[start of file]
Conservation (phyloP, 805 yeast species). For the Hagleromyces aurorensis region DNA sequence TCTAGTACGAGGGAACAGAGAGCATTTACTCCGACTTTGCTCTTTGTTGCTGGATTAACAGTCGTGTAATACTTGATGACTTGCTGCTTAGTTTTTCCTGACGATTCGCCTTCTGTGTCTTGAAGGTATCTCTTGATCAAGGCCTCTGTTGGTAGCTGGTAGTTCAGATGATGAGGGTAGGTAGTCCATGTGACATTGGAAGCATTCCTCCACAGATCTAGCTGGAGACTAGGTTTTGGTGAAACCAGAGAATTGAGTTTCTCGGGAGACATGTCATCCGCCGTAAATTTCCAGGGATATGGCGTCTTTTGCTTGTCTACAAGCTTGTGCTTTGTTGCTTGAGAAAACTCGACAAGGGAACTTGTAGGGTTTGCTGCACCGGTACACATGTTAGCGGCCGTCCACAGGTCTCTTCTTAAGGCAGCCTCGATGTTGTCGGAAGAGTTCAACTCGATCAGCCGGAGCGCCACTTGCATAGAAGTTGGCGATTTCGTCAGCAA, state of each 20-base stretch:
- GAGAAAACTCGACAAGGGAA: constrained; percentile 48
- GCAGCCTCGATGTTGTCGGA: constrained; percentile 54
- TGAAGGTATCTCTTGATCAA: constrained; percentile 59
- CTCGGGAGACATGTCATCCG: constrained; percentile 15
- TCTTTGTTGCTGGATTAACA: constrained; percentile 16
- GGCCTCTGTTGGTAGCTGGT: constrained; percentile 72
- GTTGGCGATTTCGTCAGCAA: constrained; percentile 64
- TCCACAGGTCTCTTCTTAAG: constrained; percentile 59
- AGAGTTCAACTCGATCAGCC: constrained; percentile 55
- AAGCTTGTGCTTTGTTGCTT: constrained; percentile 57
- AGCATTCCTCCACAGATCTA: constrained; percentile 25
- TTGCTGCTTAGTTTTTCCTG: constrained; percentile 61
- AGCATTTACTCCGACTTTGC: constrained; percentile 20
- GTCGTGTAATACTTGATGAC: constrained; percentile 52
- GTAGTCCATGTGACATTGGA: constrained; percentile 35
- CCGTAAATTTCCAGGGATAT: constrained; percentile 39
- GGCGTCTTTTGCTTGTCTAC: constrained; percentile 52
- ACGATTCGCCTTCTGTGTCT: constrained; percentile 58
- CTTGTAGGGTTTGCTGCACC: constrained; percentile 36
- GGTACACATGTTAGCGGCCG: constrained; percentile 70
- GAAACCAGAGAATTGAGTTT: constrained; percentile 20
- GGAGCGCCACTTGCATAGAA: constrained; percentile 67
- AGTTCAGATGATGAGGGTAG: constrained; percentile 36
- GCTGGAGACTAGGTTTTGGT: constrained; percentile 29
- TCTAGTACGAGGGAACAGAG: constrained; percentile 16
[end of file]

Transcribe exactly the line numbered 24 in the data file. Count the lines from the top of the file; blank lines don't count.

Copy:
- AGTTCAGATGATGAGGGTAG: constrained; percentile 36